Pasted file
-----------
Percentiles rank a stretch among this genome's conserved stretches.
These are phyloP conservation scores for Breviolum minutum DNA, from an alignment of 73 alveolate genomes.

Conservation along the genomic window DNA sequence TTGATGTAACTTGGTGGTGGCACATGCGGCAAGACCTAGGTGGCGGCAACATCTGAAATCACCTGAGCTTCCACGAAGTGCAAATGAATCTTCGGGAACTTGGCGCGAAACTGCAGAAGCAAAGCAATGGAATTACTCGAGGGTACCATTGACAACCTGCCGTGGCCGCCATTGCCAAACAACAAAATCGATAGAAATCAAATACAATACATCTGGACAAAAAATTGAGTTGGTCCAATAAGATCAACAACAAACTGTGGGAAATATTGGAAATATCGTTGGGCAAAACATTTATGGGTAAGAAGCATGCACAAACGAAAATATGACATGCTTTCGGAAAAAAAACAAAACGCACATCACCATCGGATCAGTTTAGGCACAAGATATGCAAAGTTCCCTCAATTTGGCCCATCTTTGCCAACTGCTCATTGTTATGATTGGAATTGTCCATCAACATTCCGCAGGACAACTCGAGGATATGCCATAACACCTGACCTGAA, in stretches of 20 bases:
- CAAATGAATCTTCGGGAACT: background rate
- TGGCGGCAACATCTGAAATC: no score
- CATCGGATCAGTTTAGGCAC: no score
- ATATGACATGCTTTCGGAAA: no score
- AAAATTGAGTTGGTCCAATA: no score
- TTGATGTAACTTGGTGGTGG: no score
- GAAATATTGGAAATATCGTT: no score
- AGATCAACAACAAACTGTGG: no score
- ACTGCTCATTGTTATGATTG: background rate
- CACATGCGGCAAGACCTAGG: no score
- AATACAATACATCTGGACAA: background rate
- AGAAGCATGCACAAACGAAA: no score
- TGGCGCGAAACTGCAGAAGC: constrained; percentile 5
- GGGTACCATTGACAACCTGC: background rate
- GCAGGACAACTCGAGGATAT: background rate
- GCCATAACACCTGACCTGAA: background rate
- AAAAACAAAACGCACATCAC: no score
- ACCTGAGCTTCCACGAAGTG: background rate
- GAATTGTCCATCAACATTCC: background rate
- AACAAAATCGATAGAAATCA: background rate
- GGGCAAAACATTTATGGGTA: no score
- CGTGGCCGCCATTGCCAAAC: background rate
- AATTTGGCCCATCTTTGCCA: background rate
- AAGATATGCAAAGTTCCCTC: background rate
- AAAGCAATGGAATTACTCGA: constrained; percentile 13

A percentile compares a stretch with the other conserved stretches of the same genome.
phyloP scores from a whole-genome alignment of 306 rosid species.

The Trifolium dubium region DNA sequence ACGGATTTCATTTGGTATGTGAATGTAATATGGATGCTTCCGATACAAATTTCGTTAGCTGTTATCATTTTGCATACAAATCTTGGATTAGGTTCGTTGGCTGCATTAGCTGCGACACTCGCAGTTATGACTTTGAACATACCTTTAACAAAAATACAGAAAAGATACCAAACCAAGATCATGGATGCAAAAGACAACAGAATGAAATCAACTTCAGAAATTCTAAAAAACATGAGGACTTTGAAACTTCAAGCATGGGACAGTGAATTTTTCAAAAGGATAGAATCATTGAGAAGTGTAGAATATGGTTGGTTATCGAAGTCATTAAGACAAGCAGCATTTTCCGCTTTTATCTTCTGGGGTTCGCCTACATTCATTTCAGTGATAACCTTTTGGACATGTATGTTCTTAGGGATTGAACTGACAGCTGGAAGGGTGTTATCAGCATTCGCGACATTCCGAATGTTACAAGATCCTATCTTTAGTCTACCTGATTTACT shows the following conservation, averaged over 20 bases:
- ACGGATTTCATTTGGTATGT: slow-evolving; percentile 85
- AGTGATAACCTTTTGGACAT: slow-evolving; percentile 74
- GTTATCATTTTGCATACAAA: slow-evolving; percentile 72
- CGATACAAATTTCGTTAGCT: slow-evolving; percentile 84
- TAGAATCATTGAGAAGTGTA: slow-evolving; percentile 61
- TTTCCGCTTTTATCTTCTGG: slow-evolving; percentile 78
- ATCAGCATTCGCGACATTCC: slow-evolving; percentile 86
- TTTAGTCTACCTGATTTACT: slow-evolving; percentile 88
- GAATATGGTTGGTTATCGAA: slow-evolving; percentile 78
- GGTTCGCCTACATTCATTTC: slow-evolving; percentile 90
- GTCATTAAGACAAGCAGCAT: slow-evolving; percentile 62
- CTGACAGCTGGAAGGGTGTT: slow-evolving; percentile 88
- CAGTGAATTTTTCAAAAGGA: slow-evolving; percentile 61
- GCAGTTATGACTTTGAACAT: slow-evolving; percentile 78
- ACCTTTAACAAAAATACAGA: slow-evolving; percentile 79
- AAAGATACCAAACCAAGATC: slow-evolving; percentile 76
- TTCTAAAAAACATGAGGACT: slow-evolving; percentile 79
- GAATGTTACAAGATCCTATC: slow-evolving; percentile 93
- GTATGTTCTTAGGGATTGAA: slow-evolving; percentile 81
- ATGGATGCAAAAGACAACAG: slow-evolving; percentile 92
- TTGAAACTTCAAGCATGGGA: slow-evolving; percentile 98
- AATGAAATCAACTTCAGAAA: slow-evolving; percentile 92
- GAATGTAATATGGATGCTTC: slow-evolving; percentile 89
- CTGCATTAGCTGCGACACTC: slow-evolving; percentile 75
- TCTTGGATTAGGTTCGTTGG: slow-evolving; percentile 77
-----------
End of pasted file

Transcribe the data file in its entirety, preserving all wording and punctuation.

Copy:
Percentiles rank a stretch among this genome's conserved stretches.
These are phyloP conservation scores for Breviolum minutum DNA, from an alignment of 73 alveolate genomes.

Conservation along the genomic window DNA sequence TTGATGTAACTTGGTGGTGGCACATGCGGCAAGACCTAGGTGGCGGCAACATCTGAAATCACCTGAGCTTCCACGAAGTGCAAATGAATCTTCGGGAACTTGGCGCGAAACTGCAGAAGCAAAGCAATGGAATTACTCGAGGGTACCATTGACAACCTGCCGTGGCCGCCATTGCCAAACAACAAAATCGATAGAAATCAAATACAATACATCTGGACAAAAAATTGAGTTGGTCCAATAAGATCAACAACAAACTGTGGGAAATATTGGAAATATCGTTGGGCAAAACATTTATGGGTAAGAAGCATGCACAAACGAAAATATGACATGCTTTCGGAAAAAAAACAAAACGCACATCACCATCGGATCAGTTTAGGCACAAGATATGCAAAGTTCCCTCAATTTGGCCCATCTTTGCCAACTGCTCATTGTTATGATTGGAATTGTCCATCAACATTCCGCAGGACAACTCGAGGATATGCCATAACACCTGACCTGAA, in stretches of 20 bases:
- CAAATGAATCTTCGGGAACT: background rate
- TGGCGGCAACATCTGAAATC: no score
- CATCGGATCAGTTTAGGCAC: no score
- ATATGACATGCTTTCGGAAA: no score
- AAAATTGAGTTGGTCCAATA: no score
- TTGATGTAACTTGGTGGTGG: no score
- GAAATATTGGAAATATCGTT: no score
- AGATCAACAACAAACTGTGG: no score
- ACTGCTCATTGTTATGATTG: background rate
- CACATGCGGCAAGACCTAGG: no score
- AATACAATACATCTGGACAA: background rate
- AGAAGCATGCACAAACGAAA: no score
- TGGCGCGAAACTGCAGAAGC: constrained; percentile 5
- GGGTACCATTGACAACCTGC: background rate
- GCAGGACAACTCGAGGATAT: background rate
- GCCATAACACCTGACCTGAA: background rate
- AAAAACAAAACGCACATCAC: no score
- ACCTGAGCTTCCACGAAGTG: background rate
- GAATTGTCCATCAACATTCC: background rate
- AACAAAATCGATAGAAATCA: background rate
- GGGCAAAACATTTATGGGTA: no score
- CGTGGCCGCCATTGCCAAAC: background rate
- AATTTGGCCCATCTTTGCCA: background rate
- AAGATATGCAAAGTTCCCTC: background rate
- AAAGCAATGGAATTACTCGA: constrained; percentile 13

A percentile compares a stretch with the other conserved stretches of the same genome.
phyloP scores from a whole-genome alignment of 306 rosid species.

The Trifolium dubium region DNA sequence ACGGATTTCATTTGGTATGTGAATGTAATATGGATGCTTCCGATACAAATTTCGTTAGCTGTTATCATTTTGCATACAAATCTTGGATTAGGTTCGTTGGCTGCATTAGCTGCGACACTCGCAGTTATGACTTTGAACATACCTTTAACAAAAATACAGAAAAGATACCAAACCAAGATCATGGATGCAAAAGACAACAGAATGAAATCAACTTCAGAAATTCTAAAAAACATGAGGACTTTGAAACTTCAAGCATGGGACAGTGAATTTTTCAAAAGGATAGAATCATTGAGAAGTGTAGAATATGGTTGGTTATCGAAGTCATTAAGACAAGCAGCATTTTCCGCTTTTATCTTCTGGGGTTCGCCTACATTCATTTCAGTGATAACCTTTTGGACATGTATGTTCTTAGGGATTGAACTGACAGCTGGAAGGGTGTTATCAGCATTCGCGACATTCCGAATGTTACAAGATCCTATCTTTAGTCTACCTGATTTACT shows the following conservation, averaged over 20 bases:
- ACGGATTTCATTTGGTATGT: slow-evolving; percentile 85
- AGTGATAACCTTTTGGACAT: slow-evolving; percentile 74
- GTTATCATTTTGCATACAAA: slow-evolving; percentile 72
- CGATACAAATTTCGTTAGCT: slow-evolving; percentile 84
- TAGAATCATTGAGAAGTGTA: slow-evolving; percentile 61
- TTTCCGCTTTTATCTTCTGG: slow-evolving; percentile 78
- ATCAGCATTCGCGACATTCC: slow-evolving; percentile 86
- TTTAGTCTACCTGATTTACT: slow-evolving; percentile 88
- GAATATGGTTGGTTATCGAA: slow-evolving; percentile 78
- GGTTCGCCTACATTCATTTC: slow-evolving; percentile 90
- GTCATTAAGACAAGCAGCAT: slow-evolving; percentile 62
- CTGACAGCTGGAAGGGTGTT: slow-evolving; percentile 88
- CAGTGAATTTTTCAAAAGGA: slow-evolving; percentile 61
- GCAGTTATGACTTTGAACAT: slow-evolving; percentile 78
- ACCTTTAACAAAAATACAGA: slow-evolving; percentile 79
- AAAGATACCAAACCAAGATC: slow-evolving; percentile 76
- TTCTAAAAAACATGAGGACT: slow-evolving; percentile 79
- GAATGTTACAAGATCCTATC: slow-evolving; percentile 93
- GTATGTTCTTAGGGATTGAA: slow-evolving; percentile 81
- ATGGATGCAAAAGACAACAG: slow-evolving; percentile 92
- TTGAAACTTCAAGCATGGGA: slow-evolving; percentile 98
- AATGAAATCAACTTCAGAAA: slow-evolving; percentile 92
- GAATGTAATATGGATGCTTC: slow-evolving; percentile 89
- CTGCATTAGCTGCGACACTC: slow-evolving; percentile 75
- TCTTGGATTAGGTTCGTTGG: slow-evolving; percentile 77